If you are going through a separation or divorce, you may be wondering what type of property is included in the property pool for division. Often people think that the house that they own is the only property asset that is dealt with in family law, but this could not be further from the truth.

What ‘property’ is included in your property settlement and what must be excluded are all sources of confusion in family law matters.

This can be very problematic where the first step in any property settlement is to ascertain the property pool that is available for distribution. Often separating couples start out with their own negotiations prior to receiving legal advice and it is not until they attend upon a lawyer to draft Consent Orders or attempt to finalise their matter themselves that they run into issues as they have not dealt with all the assets as the Court requires, even if it is the case that the parties are agreeable and are consenting to how the property be divided.

As stated above common misconception is that ‘property’ is limited to the family home. However, under the Family Law in Australia ‘property’ is a lot more than just bricks and mortar.

A FEW IMPORTANT POINTS TO UNDERSTAND ARE AS FOLLOWS:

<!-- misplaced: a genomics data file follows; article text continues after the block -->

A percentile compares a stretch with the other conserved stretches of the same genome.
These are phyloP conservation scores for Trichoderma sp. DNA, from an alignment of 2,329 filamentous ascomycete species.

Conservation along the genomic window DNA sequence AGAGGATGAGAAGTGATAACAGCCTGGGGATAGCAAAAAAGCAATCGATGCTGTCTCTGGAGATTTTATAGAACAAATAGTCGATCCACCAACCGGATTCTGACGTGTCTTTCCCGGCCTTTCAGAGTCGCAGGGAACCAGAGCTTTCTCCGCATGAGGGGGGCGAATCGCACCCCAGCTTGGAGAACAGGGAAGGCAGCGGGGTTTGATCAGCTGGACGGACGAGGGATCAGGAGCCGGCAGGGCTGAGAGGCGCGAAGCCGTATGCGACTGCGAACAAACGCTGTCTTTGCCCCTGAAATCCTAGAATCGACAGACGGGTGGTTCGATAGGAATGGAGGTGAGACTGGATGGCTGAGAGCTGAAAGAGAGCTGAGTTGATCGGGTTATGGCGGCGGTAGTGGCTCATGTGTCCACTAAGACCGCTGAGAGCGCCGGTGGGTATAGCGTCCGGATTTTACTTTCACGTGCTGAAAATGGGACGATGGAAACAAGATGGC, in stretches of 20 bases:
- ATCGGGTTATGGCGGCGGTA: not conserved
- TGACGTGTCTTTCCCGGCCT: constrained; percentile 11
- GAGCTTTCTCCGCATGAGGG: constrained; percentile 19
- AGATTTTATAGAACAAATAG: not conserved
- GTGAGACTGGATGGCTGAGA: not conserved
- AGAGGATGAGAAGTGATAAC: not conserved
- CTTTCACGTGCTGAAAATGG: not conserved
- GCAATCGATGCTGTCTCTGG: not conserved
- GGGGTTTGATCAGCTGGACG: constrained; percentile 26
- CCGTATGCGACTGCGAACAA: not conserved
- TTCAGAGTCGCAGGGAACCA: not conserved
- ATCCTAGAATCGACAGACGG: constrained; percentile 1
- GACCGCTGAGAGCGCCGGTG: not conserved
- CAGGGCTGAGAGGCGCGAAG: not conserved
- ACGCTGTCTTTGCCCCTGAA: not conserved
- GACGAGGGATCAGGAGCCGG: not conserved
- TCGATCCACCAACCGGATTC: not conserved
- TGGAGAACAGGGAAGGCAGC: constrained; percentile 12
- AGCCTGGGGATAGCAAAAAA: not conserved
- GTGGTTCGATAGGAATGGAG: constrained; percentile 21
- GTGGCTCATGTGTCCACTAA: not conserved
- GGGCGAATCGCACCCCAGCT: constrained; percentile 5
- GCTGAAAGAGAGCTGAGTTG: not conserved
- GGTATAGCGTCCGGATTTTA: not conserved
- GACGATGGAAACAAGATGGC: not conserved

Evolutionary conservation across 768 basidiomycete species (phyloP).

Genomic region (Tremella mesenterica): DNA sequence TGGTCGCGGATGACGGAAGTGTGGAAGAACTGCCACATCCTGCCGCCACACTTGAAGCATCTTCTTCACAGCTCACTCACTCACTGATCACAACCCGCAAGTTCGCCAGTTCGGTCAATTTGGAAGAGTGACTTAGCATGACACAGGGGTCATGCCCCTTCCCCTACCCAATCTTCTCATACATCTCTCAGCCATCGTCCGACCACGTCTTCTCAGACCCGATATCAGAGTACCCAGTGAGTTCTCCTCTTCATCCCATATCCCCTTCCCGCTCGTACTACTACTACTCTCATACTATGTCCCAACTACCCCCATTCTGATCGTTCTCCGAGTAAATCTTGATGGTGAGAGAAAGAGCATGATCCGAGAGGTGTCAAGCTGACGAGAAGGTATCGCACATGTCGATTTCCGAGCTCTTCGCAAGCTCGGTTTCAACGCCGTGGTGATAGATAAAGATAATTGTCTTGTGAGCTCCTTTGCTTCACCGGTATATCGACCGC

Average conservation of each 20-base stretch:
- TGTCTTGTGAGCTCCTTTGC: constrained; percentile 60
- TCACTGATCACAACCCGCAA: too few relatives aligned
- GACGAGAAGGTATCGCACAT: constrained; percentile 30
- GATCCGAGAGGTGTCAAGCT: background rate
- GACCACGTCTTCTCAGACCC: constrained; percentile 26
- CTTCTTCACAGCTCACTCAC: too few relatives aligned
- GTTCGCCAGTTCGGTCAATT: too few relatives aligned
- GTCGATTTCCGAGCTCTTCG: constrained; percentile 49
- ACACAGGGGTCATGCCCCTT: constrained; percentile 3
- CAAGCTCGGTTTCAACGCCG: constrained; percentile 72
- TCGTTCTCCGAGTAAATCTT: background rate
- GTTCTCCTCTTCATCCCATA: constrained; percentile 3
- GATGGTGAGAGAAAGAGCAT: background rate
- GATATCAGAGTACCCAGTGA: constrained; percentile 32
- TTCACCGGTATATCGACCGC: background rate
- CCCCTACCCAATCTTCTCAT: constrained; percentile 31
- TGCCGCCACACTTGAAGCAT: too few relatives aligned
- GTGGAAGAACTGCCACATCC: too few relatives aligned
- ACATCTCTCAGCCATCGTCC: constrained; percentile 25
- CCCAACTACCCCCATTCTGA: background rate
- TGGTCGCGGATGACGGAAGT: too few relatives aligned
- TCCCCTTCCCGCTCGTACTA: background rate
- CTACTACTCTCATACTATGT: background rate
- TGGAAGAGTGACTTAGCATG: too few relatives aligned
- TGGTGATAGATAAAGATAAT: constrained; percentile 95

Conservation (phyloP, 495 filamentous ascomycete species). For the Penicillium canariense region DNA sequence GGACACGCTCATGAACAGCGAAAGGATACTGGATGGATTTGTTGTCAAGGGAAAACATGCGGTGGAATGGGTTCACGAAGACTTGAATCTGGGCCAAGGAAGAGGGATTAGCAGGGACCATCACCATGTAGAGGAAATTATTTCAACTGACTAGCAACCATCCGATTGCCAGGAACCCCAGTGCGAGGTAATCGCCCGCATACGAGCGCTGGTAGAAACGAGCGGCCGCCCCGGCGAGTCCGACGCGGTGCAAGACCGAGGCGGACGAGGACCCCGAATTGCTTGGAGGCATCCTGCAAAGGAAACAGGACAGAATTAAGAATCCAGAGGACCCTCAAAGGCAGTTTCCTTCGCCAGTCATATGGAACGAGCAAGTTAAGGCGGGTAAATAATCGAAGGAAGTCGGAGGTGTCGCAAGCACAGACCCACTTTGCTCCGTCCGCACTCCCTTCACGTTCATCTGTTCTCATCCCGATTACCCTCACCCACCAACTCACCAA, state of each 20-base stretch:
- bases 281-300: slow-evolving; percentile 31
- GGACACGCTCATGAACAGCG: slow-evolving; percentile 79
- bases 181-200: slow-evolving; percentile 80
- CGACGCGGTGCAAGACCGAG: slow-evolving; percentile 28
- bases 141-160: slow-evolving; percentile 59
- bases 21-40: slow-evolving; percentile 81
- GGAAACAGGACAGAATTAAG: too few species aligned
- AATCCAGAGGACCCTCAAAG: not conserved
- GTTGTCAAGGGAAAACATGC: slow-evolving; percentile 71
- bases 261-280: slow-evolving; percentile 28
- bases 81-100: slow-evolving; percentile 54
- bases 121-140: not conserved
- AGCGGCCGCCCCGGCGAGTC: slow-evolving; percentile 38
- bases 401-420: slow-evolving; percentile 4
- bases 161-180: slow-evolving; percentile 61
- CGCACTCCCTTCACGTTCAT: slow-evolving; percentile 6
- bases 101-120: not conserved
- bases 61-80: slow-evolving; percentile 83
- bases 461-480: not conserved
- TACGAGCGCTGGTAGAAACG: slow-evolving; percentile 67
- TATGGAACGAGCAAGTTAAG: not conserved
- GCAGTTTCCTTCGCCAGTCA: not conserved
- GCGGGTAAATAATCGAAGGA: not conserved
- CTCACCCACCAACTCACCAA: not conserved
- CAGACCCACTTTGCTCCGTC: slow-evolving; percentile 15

1. ‘Property’ includes assets that have been acquired by either party, or both parties, to the relationship or marriage – it isn’t exclusive to items with both parties’ names on the title or acquisition documents;
  2. All assets that either party has an interest or benefit in, whether they were acquired before or during the relationship, are included;
  3. ‘Property’ includes assets held both in and outside of Australia.

The following is a non-exhaustive list of what is likely to be considered ‘property’ for the purpose of your family law property division:

  • The family home;
  • Investment properties;
  • Commercial properties;
  • Vacant land;
  • Businesses interests, including in a Pty Ltd and you as a sole trader or in a partnership;
  • Trust interests;
  • Motor vehicles;
  • Motor cycles;
  • Motor vessels, including jet skis;
  • Shareholdings;
  • Other investments;
  • Funds in banks, building societies, credit unions or other financial institutions;
  • Cash;
  • Savings, such as term deposits;
  • Gold or Silver Bullion;
  • Credit card points;
  • Household contents, including furniture, antiques, art work and chattels;
  • Tools and garden equipment;
  • Stock or other equipment;
  • The surrender value on any life insurance policies; and
  • Superannuation, including a self-managed superfund.

We hope that this clears up this question for you and provides some clarity around the issue of what is property as prescribed by the Family Law Act. If you should need specific advice regarding your unique circumstances, please phone our office for a free initial appointment.